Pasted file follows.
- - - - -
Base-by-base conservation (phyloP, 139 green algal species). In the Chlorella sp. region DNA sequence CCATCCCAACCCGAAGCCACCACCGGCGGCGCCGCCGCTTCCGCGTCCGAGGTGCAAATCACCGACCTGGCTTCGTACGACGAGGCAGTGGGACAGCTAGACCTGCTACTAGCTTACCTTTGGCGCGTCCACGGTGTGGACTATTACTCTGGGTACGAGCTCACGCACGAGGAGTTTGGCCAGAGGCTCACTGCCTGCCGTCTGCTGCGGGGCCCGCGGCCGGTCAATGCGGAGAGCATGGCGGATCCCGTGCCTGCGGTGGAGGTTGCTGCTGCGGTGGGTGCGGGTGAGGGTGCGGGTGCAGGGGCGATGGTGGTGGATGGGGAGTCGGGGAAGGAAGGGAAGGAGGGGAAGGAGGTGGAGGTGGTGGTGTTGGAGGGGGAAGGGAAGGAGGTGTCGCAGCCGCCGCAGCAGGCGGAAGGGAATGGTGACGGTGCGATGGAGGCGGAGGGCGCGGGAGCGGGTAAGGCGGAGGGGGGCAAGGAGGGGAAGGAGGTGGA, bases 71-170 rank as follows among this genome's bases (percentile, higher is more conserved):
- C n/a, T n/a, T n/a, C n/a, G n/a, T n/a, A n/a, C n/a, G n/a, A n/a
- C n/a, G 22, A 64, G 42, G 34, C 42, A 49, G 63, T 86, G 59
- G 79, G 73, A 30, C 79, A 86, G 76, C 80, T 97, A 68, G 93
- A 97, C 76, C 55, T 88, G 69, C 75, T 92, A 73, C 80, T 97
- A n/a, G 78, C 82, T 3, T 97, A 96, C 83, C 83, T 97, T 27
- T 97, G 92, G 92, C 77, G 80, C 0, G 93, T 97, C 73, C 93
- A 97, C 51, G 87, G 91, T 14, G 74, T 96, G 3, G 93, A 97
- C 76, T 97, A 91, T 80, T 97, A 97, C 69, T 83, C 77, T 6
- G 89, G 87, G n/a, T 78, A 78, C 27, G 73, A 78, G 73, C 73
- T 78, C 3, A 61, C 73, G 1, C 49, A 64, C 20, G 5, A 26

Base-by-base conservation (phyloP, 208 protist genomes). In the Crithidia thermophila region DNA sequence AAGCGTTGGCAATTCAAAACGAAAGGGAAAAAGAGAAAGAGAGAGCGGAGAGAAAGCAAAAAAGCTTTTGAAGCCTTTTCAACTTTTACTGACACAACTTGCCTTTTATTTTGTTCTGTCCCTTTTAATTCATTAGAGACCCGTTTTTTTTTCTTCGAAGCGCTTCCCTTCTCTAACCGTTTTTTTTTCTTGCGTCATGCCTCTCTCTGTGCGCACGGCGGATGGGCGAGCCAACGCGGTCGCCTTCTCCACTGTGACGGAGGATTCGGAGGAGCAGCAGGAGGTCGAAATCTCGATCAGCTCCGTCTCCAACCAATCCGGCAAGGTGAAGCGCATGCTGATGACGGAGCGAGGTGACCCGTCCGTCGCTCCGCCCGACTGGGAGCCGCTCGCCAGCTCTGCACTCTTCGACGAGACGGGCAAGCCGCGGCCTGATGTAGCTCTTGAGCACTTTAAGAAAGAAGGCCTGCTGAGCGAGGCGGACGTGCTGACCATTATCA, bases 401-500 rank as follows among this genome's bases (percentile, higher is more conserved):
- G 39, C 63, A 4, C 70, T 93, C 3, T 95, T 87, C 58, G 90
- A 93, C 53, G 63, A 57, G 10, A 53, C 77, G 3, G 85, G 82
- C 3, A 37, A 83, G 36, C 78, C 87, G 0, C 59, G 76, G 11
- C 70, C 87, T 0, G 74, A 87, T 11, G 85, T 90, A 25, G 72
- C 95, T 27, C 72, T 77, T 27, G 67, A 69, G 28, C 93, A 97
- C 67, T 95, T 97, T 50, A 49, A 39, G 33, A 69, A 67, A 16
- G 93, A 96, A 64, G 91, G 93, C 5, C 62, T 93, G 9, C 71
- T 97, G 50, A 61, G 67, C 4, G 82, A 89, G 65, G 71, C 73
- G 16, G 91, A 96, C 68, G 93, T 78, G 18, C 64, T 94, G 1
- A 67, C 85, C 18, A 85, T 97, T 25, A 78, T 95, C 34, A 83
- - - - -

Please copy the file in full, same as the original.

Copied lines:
Base-by-base conservation (phyloP, 139 green algal species). In the Chlorella sp. region DNA sequence CCATCCCAACCCGAAGCCACCACCGGCGGCGCCGCCGCTTCCGCGTCCGAGGTGCAAATCACCGACCTGGCTTCGTACGACGAGGCAGTGGGACAGCTAGACCTGCTACTAGCTTACCTTTGGCGCGTCCACGGTGTGGACTATTACTCTGGGTACGAGCTCACGCACGAGGAGTTTGGCCAGAGGCTCACTGCCTGCCGTCTGCTGCGGGGCCCGCGGCCGGTCAATGCGGAGAGCATGGCGGATCCCGTGCCTGCGGTGGAGGTTGCTGCTGCGGTGGGTGCGGGTGAGGGTGCGGGTGCAGGGGCGATGGTGGTGGATGGGGAGTCGGGGAAGGAAGGGAAGGAGGGGAAGGAGGTGGAGGTGGTGGTGTTGGAGGGGGAAGGGAAGGAGGTGTCGCAGCCGCCGCAGCAGGCGGAAGGGAATGGTGACGGTGCGATGGAGGCGGAGGGCGCGGGAGCGGGTAAGGCGGAGGGGGGCAAGGAGGGGAAGGAGGTGGA, bases 71-170 rank as follows among this genome's bases (percentile, higher is more conserved):
- C n/a, T n/a, T n/a, C n/a, G n/a, T n/a, A n/a, C n/a, G n/a, A n/a
- C n/a, G 22, A 64, G 42, G 34, C 42, A 49, G 63, T 86, G 59
- G 79, G 73, A 30, C 79, A 86, G 76, C 80, T 97, A 68, G 93
- A 97, C 76, C 55, T 88, G 69, C 75, T 92, A 73, C 80, T 97
- A n/a, G 78, C 82, T 3, T 97, A 96, C 83, C 83, T 97, T 27
- T 97, G 92, G 92, C 77, G 80, C 0, G 93, T 97, C 73, C 93
- A 97, C 51, G 87, G 91, T 14, G 74, T 96, G 3, G 93, A 97
- C 76, T 97, A 91, T 80, T 97, A 97, C 69, T 83, C 77, T 6
- G 89, G 87, G n/a, T 78, A 78, C 27, G 73, A 78, G 73, C 73
- T 78, C 3, A 61, C 73, G 1, C 49, A 64, C 20, G 5, A 26

Base-by-base conservation (phyloP, 208 protist genomes). In the Crithidia thermophila region DNA sequence AAGCGTTGGCAATTCAAAACGAAAGGGAAAAAGAGAAAGAGAGAGCGGAGAGAAAGCAAAAAAGCTTTTGAAGCCTTTTCAACTTTTACTGACACAACTTGCCTTTTATTTTGTTCTGTCCCTTTTAATTCATTAGAGACCCGTTTTTTTTTCTTCGAAGCGCTTCCCTTCTCTAACCGTTTTTTTTTCTTGCGTCATGCCTCTCTCTGTGCGCACGGCGGATGGGCGAGCCAACGCGGTCGCCTTCTCCACTGTGACGGAGGATTCGGAGGAGCAGCAGGAGGTCGAAATCTCGATCAGCTCCGTCTCCAACCAATCCGGCAAGGTGAAGCGCATGCTGATGACGGAGCGAGGTGACCCGTCCGTCGCTCCGCCCGACTGGGAGCCGCTCGCCAGCTCTGCACTCTTCGACGAGACGGGCAAGCCGCGGCCTGATGTAGCTCTTGAGCACTTTAAGAAAGAAGGCCTGCTGAGCGAGGCGGACGTGCTGACCATTATCA, bases 401-500 rank as follows among this genome's bases (percentile, higher is more conserved):
- G 39, C 63, A 4, C 70, T 93, C 3, T 95, T 87, C 58, G 90
- A 93, C 53, G 63, A 57, G 10, A 53, C 77, G 3, G 85, G 82
- C 3, A 37, A 83, G 36, C 78, C 87, G 0, C 59, G 76, G 11
- C 70, C 87, T 0, G 74, A 87, T 11, G 85, T 90, A 25, G 72
- C 95, T 27, C 72, T 77, T 27, G 67, A 69, G 28, C 93, A 97
- C 67, T 95, T 97, T 50, A 49, A 39, G 33, A 69, A 67, A 16
- G 93, A 96, A 64, G 91, G 93, C 5, C 62, T 93, G 9, C 71
- T 97, G 50, A 61, G 67, C 4, G 82, A 89, G 65, G 71, C 73
- G 16, G 91, A 96, C 68, G 93, T 78, G 18, C 64, T 94, G 1
- A 67, C 85, C 18, A 85, T 97, T 25, A 78, T 95, C 34, A 83